"This is an excellent primer for students entering into the counseling psychology master's program. It is also a nice resource for Human Development and Community Engagement students in the mental health concentration. Yalom is candid and insightful and gives readers a glimpse of the 'magic behind the curtain' for psychotherapy." - Heidi Hutman, Assistant Professor of Instruction, Psychological Studies in Education


How to be an Antiracist

By Ibram X. Kendi (Temple Alumni)

Synopsis: In this book, Kendi weaves together an electrifying combination of ethics, history, law and science, bringing it all together with an engaging personal narrative of his own awakening to antiracism. How to Be an Antiracist is an essential work for anyone who wants to go beyond an awareness of racism to the next step: contributing to the formation of a truly just and equitable society.**


The Spirit Catches You and You Fall Down: A Hmong Child, Her American Doctors, and the Collision of Two Cultures

By Anne Fadiman

Synopsis: When three-month-old Lia Lee Arrived at the county hospital emergency room in Merced, California, a chain of events was set in motion from which neither she nor her parents nor her doctors would ever recover.**



The Teacher Wars: A History of America's Most Embattled Profession

By Dana Goldstein

Synopsis: A history of 175 years of teaching in America shows that teachers have always borne the brunt of shifting, often impossible expectations.*

"As Goldstein notes, American teachers are both "attacked and admired in equal proportion," particularly during moments of crisis. Through cases drawn from the history of American education, Goldstein's analysis provides teachers, parents, students and concerned citizens with insights into why the profession of teaching is persistently viewed through the lens of moral panic. A timely book for the summer of 2020!" - Timothy Patterson, Assistant Professor, Teaching & Learning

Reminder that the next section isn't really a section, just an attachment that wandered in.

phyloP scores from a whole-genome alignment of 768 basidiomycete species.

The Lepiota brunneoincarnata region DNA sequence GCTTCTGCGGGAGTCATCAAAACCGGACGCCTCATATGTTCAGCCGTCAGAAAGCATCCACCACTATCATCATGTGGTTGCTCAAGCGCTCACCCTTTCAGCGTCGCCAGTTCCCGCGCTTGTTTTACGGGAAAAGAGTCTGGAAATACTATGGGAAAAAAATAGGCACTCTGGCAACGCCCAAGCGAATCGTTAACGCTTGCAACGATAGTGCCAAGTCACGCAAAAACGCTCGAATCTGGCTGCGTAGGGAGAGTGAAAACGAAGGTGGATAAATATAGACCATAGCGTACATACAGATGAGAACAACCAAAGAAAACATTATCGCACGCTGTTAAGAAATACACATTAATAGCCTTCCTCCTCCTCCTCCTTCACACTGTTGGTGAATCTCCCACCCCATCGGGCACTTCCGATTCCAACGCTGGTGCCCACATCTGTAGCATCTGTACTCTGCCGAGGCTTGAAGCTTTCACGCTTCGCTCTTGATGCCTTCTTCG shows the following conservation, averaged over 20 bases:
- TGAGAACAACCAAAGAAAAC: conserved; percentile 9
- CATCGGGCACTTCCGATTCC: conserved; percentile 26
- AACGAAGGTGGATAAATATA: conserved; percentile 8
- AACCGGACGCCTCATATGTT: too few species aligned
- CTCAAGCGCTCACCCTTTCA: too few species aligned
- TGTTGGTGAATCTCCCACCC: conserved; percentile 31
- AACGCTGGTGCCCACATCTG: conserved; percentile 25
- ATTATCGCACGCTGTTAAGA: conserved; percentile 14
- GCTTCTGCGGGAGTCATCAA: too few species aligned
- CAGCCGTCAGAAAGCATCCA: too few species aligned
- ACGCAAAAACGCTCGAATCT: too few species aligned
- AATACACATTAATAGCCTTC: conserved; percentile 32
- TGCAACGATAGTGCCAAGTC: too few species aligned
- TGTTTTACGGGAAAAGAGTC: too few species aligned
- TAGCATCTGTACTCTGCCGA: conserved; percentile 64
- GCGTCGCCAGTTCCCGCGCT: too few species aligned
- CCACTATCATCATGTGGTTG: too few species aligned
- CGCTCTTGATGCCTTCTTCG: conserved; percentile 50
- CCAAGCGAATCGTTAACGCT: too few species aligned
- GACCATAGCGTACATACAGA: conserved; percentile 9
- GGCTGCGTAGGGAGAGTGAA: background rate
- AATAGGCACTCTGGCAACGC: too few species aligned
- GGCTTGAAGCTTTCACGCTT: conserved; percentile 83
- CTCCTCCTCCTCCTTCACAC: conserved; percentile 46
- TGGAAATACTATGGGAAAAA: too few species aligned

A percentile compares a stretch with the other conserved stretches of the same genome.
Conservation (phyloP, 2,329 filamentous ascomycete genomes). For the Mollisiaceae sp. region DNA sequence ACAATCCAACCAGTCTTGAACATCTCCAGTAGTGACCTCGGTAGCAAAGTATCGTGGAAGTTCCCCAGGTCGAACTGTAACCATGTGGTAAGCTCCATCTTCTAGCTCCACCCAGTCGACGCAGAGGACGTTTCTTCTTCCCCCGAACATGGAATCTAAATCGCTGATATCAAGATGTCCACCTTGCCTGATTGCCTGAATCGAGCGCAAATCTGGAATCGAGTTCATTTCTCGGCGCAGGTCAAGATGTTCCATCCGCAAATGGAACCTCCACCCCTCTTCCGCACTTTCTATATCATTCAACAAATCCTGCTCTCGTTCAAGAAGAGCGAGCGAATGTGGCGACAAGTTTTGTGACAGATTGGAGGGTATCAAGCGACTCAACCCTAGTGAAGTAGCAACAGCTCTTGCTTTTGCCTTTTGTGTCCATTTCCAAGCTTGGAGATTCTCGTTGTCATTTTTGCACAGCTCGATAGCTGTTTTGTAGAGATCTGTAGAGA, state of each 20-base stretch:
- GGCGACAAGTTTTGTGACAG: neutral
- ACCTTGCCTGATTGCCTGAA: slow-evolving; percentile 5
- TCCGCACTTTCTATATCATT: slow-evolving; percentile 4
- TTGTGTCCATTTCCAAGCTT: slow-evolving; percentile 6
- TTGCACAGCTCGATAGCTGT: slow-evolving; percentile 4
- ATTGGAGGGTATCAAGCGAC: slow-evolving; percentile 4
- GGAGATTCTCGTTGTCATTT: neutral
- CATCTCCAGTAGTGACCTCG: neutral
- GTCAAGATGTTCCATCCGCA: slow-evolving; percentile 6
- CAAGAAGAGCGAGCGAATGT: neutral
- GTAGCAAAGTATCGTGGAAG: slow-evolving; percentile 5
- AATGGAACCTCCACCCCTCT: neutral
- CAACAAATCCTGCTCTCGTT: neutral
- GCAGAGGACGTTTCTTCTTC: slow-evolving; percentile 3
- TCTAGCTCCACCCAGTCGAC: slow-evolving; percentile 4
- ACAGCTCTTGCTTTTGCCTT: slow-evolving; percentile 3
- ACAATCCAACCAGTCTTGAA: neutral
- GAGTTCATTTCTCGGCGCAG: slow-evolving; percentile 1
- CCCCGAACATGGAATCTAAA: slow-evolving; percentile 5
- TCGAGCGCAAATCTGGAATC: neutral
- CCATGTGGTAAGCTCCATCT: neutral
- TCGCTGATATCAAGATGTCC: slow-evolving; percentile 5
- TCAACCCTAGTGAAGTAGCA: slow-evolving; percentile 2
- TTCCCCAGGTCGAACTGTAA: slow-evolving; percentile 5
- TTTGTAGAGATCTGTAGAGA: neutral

The Tsar of Love and Techno

By Anthony Marra

Synopsis: 1930s Leningrad - a failed portrait artist employed by Soviet censors must erase political dissenters from official images and artworks. One day, he receives an antique painting. The mystery behind this painting threads together each of the stories that follow, where readers meet a Siberian beauty queen, a young soldier in the battlefields of Chechnya, the Head of the Grozny Tourist Bureau, a ballerina performing for the camp director of a gulag and many others.*

"A wonderful collection of interrelated stories from a truly remarkable writer. One of my all-time favorites." - Michael Smith, Professor, Teaching & Learning


The Wedding Date [Series]

By Jasmine Guillory

Synopsis: Agreeing to go to a wedding with a guy she gets stuck with in an elevator is something Alexa Monroe wouldn't normally do. But there's something about Drew Nichols that's too hard to resist.*

"As important as it is for white people to read books on systemic racism, I believe it is equally important to read books about black people doing normal human things. To that end, in addition to reading non-fiction, I also am reading fiction written by black authors.

I did not come up with this idea on my own, I read it on a black author's instagram/bookstagram: Nic Stone @nicstone." - Alice Berger, Academic Coordinator, Psychological Studies in Education


*Synopsis taken from Google Books

** Synopsis taken from Wikipedia